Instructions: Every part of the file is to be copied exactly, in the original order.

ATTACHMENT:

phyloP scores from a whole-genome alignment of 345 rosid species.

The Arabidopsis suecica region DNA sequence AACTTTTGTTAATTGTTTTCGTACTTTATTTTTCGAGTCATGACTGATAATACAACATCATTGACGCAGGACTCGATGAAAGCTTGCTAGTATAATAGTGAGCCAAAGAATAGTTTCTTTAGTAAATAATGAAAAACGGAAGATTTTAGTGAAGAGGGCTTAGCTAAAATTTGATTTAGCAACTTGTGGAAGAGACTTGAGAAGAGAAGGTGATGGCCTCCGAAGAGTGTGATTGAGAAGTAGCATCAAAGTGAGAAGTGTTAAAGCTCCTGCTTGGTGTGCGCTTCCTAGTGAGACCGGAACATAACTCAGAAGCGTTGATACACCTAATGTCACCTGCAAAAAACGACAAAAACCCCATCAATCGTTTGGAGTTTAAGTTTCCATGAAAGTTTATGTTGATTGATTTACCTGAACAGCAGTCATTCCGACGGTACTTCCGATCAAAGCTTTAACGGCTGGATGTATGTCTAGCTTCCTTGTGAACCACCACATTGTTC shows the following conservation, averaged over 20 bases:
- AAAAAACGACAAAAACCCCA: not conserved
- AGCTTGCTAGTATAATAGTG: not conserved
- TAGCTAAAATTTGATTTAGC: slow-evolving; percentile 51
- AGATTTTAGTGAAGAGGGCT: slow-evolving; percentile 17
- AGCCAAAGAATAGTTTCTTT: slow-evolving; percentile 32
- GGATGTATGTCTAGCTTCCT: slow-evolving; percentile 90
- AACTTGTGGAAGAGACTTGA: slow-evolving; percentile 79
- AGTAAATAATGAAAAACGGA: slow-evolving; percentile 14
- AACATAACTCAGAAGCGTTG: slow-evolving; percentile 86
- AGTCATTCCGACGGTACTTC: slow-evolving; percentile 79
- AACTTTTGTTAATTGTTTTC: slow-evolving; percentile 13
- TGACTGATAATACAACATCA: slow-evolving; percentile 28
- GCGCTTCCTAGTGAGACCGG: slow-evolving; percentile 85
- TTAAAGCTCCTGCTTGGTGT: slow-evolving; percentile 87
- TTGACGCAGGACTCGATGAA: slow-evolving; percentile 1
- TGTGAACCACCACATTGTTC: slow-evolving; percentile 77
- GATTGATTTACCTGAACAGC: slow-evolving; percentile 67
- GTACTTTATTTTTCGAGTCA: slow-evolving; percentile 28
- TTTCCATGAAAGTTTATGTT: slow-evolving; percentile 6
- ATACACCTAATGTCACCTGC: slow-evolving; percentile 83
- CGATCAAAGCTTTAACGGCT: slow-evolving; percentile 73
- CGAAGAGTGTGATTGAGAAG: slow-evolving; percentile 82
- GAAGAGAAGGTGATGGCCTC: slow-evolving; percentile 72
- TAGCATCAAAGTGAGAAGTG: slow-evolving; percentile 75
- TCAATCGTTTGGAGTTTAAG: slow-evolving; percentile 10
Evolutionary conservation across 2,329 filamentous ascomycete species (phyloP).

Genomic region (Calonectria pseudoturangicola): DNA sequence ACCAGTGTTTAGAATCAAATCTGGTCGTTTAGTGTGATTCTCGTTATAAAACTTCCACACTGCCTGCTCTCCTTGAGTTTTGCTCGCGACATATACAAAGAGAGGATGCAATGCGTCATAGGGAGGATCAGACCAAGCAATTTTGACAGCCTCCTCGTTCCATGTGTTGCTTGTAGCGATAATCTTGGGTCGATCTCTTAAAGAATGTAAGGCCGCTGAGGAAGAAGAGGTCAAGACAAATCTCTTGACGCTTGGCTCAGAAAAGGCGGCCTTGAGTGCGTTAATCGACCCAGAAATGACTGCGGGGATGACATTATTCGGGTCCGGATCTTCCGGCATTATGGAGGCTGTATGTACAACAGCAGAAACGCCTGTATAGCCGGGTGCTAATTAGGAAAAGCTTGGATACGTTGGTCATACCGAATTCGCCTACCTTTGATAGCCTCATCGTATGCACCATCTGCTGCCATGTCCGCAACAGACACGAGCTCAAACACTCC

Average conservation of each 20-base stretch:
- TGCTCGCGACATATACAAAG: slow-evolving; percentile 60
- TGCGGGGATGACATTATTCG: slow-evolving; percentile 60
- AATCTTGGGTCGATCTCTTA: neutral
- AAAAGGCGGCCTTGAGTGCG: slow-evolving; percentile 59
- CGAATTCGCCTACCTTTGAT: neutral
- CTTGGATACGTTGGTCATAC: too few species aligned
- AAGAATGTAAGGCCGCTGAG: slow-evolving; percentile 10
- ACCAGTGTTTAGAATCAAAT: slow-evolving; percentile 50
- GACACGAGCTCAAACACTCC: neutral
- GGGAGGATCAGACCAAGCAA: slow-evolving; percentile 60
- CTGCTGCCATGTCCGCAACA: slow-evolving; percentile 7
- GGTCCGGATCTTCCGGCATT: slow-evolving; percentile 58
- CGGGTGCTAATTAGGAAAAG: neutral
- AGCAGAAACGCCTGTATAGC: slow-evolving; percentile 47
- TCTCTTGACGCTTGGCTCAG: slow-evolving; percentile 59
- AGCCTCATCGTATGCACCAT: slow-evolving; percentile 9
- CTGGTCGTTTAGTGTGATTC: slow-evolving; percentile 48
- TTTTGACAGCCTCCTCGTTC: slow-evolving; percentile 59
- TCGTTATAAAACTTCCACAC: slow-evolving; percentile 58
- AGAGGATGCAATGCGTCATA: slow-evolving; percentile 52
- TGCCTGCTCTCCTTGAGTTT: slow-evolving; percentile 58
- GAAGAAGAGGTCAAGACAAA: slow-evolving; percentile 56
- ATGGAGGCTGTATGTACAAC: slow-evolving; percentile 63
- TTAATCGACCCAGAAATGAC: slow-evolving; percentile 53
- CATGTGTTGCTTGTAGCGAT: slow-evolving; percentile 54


phyloP scores from a whole-genome alignment of 345 rosid species.

The Arabidopsis suecica region DNA sequence AACTTTTGTTAATTGTTTTCGTACTTTATTTTTCGAGTCATGACTGATAATACAACATCATTGACGCAGGACTCGATGAAAGCTTGCTAGTATAATAGTGAGCCAAAGAATAGTTTCTTTAGTAAATAATGAAAAACGGAAGATTTTAGTGAAGAGGGCTTAGCTAAAATTTGATTTAGCAACTTGTGGAAGAGACTTGAGAAGAGAAGGTGATGGCCTCCGAAGAGTGTGATTGAGAAGTAGCATCAAAGTGAGAAGTGTTAAAGCTCCTGCTTGGTGTGCGCTTCCTAGTGAGACCGGAACATAACTCAGAAGCGTTGATACACCTAATGTCACCTGCAAAAAACGACAAAAACCCCATCAATCGTTTGGAGTTTAAGTTTCCATGAAAGTTTATGTTGATTGATTTACCTGAACAGCAGTCATTCCGACGGTACTTCCGATCAAAGCTTTAACGGCTGGATGTATGTCTAGCTTCCTTGTGAACCACCACATTGTTC shows the following conservation, averaged over 20 bases:
- AAAAAACGACAAAAACCCCA: not conserved
- AGCTTGCTAGTATAATAGTG: not conserved
- TAGCTAAAATTTGATTTAGC: slow-evolving; percentile 51
- AGATTTTAGTGAAGAGGGCT: slow-evolving; percentile 17
- AGCCAAAGAATAGTTTCTTT: slow-evolving; percentile 32
- GGATGTATGTCTAGCTTCCT: slow-evolving; percentile 90
- AACTTGTGGAAGAGACTTGA: slow-evolving; percentile 79
- AGTAAATAATGAAAAACGGA: slow-evolving; percentile 14
- AACATAACTCAGAAGCGTTG: slow-evolving; percentile 86
- AGTCATTCCGACGGTACTTC: slow-evolving; percentile 79
- AACTTTTGTTAATTGTTTTC: slow-evolving; percentile 13
- TGACTGATAATACAACATCA: slow-evolving; percentile 28
- GCGCTTCCTAGTGAGACCGG: slow-evolving; percentile 85
- TTAAAGCTCCTGCTTGGTGT: slow-evolving; percentile 87
- TTGACGCAGGACTCGATGAA: slow-evolving; percentile 1
- TGTGAACCACCACATTGTTC: slow-evolving; percentile 77
- GATTGATTTACCTGAACAGC: slow-evolving; percentile 67
- GTACTTTATTTTTCGAGTCA: slow-evolving; percentile 28
- TTTCCATGAAAGTTTATGTT: slow-evolving; percentile 6
- ATACACCTAATGTCACCTGC: slow-evolving; percentile 83
- CGATCAAAGCTTTAACGGCT: slow-evolving; percentile 73
- CGAAGAGTGTGATTGAGAAG: slow-evolving; percentile 82
- GAAGAGAAGGTGATGGCCTC: slow-evolving; percentile 72
- TAGCATCAAAGTGAGAAGTG: slow-evolving; percentile 75
- TCAATCGTTTGGAGTTTAAG: slow-evolving; percentile 10
Evolutionary conservation across 2,329 filamentous ascomycete species (phyloP).

Genomic region (Calonectria pseudoturangicola): DNA sequence ACCAGTGTTTAGAATCAAATCTGGTCGTTTAGTGTGATTCTCGTTATAAAACTTCCACACTGCCTGCTCTCCTTGAGTTTTGCTCGCGACATATACAAAGAGAGGATGCAATGCGTCATAGGGAGGATCAGACCAAGCAATTTTGACAGCCTCCTCGTTCCATGTGTTGCTTGTAGCGATAATCTTGGGTCGATCTCTTAAAGAATGTAAGGCCGCTGAGGAAGAAGAGGTCAAGACAAATCTCTTGACGCTTGGCTCAGAAAAGGCGGCCTTGAGTGCGTTAATCGACCCAGAAATGACTGCGGGGATGACATTATTCGGGTCCGGATCTTCCGGCATTATGGAGGCTGTATGTACAACAGCAGAAACGCCTGTATAGCCGGGTGCTAATTAGGAAAAGCTTGGATACGTTGGTCATACCGAATTCGCCTACCTTTGATAGCCTCATCGTATGCACCATCTGCTGCCATGTCCGCAACAGACACGAGCTCAAACACTCC

Average conservation of each 20-base stretch:
- TGCTCGCGACATATACAAAG: slow-evolving; percentile 60
- TGCGGGGATGACATTATTCG: slow-evolving; percentile 60
- AATCTTGGGTCGATCTCTTA: neutral
- AAAAGGCGGCCTTGAGTGCG: slow-evolving; percentile 59
- CGAATTCGCCTACCTTTGAT: neutral
- CTTGGATACGTTGGTCATAC: too few species aligned
- AAGAATGTAAGGCCGCTGAG: slow-evolving; percentile 10
- ACCAGTGTTTAGAATCAAAT: slow-evolving; percentile 50
- GACACGAGCTCAAACACTCC: neutral
- GGGAGGATCAGACCAAGCAA: slow-evolving; percentile 60
- CTGCTGCCATGTCCGCAACA: slow-evolving; percentile 7
- GGTCCGGATCTTCCGGCATT: slow-evolving; percentile 58
- CGGGTGCTAATTAGGAAAAG: neutral
- AGCAGAAACGCCTGTATAGC: slow-evolving; percentile 47
- TCTCTTGACGCTTGGCTCAG: slow-evolving; percentile 59
- AGCCTCATCGTATGCACCAT: slow-evolving; percentile 9
- CTGGTCGTTTAGTGTGATTC: slow-evolving; percentile 48
- TTTTGACAGCCTCCTCGTTC: slow-evolving; percentile 59
- TCGTTATAAAACTTCCACAC: slow-evolving; percentile 58
- AGAGGATGCAATGCGTCATA: slow-evolving; percentile 52
- TGCCTGCTCTCCTTGAGTTT: slow-evolving; percentile 58
- GAAGAAGAGGTCAAGACAAA: slow-evolving; percentile 56
- ATGGAGGCTGTATGTACAAC: slow-evolving; percentile 63
- TTAATCGACCCAGAAATGAC: slow-evolving; percentile 53
- CATGTGTTGCTTGTAGCGAT: slow-evolving; percentile 54